05 August 2006

Alcohol and Cancer

An international team of researchers reports that 3.6 percent of all cancer cases worldwide are related to alcohol drinking, and these lead to 3.5 percent of all cancer deaths.

"A causal link has been established between alcohol drinking and cancers of the oral cavity, pharynx, esophagus, colon, rectum, liver, larynx, and breast," Dr. Paolo Boffetta, of the International Agency for Research on Cancer, Lyon, France, and colleagues write in the International Journal of Cancer. "For other cancers, a causal association is suspected."

More than 60 percent of alcohol-related cancers in men were in the upper digestive tract, and approximately 60 percent of alcohol-associated cancers in women were in the breast.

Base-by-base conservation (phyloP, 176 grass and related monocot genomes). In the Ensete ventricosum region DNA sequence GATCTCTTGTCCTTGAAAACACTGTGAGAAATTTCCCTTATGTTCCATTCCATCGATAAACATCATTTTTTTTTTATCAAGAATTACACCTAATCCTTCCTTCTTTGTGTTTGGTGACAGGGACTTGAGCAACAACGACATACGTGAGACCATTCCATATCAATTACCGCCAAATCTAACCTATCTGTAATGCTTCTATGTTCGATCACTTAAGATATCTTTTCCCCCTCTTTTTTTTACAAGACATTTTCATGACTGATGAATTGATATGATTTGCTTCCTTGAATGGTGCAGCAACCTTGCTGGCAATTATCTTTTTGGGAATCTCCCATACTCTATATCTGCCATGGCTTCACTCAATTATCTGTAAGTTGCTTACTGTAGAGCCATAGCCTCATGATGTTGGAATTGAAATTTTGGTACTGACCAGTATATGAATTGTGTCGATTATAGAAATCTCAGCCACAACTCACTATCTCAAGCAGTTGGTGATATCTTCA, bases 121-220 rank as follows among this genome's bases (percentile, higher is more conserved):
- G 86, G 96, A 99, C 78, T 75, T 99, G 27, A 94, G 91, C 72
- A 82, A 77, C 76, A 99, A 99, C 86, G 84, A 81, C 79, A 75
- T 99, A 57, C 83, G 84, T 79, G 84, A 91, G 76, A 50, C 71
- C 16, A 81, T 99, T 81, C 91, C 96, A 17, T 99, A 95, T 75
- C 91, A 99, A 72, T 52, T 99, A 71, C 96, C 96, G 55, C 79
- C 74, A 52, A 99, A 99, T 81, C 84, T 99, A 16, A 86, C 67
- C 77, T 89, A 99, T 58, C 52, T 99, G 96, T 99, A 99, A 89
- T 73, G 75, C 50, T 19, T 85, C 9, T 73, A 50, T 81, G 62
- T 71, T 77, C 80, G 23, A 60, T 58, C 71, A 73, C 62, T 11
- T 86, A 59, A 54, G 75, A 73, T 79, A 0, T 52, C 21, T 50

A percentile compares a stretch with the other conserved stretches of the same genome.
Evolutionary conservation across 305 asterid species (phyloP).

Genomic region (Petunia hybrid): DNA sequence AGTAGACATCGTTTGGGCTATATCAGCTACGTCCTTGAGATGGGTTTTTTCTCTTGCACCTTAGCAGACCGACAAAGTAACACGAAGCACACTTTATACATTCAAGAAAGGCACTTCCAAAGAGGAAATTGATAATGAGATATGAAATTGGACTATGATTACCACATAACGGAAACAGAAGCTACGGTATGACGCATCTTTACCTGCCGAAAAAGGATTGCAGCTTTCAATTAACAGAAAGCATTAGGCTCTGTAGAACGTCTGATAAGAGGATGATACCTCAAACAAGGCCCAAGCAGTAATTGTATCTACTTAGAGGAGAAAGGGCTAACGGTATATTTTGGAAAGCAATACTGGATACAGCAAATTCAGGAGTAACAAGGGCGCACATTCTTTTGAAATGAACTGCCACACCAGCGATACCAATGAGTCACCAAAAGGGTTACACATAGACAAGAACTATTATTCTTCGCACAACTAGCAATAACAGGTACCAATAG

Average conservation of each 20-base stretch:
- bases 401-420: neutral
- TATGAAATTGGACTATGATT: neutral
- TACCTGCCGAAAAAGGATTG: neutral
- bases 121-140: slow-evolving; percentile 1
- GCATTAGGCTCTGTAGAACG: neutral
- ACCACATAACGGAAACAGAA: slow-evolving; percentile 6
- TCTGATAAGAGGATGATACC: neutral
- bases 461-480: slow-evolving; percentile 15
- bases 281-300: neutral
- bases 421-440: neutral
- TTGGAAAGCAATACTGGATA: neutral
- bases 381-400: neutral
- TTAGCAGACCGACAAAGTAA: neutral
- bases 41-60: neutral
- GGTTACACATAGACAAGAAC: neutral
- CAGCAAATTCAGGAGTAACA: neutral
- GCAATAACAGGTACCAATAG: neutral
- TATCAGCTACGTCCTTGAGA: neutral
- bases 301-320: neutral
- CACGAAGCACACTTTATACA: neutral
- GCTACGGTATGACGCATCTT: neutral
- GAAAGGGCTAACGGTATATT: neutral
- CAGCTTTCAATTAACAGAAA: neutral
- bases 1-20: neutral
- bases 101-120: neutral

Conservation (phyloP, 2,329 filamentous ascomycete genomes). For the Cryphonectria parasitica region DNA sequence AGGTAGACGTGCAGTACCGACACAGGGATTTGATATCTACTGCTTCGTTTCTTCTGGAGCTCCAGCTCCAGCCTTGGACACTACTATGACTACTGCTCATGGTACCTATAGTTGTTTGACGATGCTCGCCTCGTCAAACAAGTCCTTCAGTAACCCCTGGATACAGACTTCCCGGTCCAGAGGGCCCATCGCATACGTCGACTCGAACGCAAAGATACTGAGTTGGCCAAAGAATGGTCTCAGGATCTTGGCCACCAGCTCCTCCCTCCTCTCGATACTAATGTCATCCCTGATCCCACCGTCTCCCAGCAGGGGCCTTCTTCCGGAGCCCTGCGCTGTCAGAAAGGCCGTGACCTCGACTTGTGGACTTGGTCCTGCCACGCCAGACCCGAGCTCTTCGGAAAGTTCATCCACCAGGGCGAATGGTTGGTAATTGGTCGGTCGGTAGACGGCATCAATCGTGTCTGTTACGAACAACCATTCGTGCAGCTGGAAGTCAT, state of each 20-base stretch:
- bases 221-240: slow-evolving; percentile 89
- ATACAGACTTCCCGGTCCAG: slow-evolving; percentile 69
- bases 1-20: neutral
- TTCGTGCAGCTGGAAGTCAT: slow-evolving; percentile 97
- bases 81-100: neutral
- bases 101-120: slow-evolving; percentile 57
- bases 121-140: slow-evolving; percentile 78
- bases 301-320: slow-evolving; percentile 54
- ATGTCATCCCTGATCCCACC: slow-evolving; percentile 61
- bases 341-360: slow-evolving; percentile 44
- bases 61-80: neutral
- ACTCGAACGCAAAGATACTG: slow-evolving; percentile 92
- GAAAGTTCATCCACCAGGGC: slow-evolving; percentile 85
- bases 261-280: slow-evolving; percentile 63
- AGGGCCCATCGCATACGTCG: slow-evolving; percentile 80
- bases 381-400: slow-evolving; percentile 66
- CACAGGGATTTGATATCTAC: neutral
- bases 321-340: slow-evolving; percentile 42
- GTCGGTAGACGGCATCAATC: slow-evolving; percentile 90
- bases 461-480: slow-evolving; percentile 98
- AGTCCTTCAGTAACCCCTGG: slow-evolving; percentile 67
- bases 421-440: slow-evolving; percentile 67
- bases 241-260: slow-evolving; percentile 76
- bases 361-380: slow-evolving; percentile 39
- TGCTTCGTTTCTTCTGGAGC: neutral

[SOURCE: REUTERS, 03 Aug 2006 ]

A jigger of alcohol (red wine, preferably) helps reduce the risk of having stroke and heart attacks, but anything that's in excess of moderation will also likely have bad effects. Cancers of the upper digestive tract and the breast are simply understated examples of what these "bad effects" can be.

In Britain where this study was conducted, the average loss of life due to alcohol drinking was 10 months for men and 5 months for women.

Another bad effect is losing one's mind: there were 367,000 violent attacks directly attributable to alcohol drinking every year. If you don't become violent after a couple of drinks, you suddenly might observe yourself becoming very eloquent and effusive. Inhibitions fade and you feel very free to do anything you like. Witness the recent Mel Gibson fallout.

Drink responsibly.

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